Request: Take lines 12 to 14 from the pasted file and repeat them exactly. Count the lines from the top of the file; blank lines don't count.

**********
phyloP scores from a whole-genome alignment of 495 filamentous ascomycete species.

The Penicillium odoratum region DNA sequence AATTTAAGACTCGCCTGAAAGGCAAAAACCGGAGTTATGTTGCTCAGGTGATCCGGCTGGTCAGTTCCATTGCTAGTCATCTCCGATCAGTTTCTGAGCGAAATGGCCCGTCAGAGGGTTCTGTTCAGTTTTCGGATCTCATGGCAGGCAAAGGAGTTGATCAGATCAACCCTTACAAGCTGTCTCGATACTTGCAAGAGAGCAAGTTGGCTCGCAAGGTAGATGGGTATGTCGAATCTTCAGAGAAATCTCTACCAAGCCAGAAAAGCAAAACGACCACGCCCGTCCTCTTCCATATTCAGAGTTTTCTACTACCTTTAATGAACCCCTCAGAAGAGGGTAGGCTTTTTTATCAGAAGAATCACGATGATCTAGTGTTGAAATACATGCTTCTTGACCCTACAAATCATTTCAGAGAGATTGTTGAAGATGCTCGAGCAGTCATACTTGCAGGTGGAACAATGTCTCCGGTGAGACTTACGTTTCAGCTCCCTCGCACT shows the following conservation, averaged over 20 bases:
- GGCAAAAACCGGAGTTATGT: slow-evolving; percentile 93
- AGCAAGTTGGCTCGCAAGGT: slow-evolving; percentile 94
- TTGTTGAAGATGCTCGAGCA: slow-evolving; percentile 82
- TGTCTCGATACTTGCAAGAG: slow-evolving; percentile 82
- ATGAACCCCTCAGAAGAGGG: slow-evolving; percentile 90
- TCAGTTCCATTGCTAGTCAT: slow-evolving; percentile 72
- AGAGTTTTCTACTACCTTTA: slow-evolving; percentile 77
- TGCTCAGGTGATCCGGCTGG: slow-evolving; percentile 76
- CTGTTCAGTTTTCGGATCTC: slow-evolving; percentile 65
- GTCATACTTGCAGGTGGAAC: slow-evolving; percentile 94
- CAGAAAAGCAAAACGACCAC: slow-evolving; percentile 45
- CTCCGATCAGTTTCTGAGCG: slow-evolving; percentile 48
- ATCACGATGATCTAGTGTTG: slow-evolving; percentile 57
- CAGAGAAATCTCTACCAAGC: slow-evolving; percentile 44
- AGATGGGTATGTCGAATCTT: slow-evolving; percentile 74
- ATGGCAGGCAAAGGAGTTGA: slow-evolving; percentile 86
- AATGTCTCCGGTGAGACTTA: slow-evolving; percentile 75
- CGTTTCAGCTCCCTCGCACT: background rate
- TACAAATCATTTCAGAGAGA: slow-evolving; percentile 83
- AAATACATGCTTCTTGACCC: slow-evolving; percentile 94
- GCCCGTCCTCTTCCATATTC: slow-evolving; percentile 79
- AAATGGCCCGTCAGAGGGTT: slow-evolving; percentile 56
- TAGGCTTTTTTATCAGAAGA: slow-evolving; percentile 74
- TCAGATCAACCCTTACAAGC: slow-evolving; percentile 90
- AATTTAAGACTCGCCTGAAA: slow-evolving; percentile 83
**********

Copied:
- GTCATACTTGCAGGTGGAAC: slow-evolving; percentile 94
- CAGAAAAGCAAAACGACCAC: slow-evolving; percentile 45
- CTCCGATCAGTTTCTGAGCG: slow-evolving; percentile 48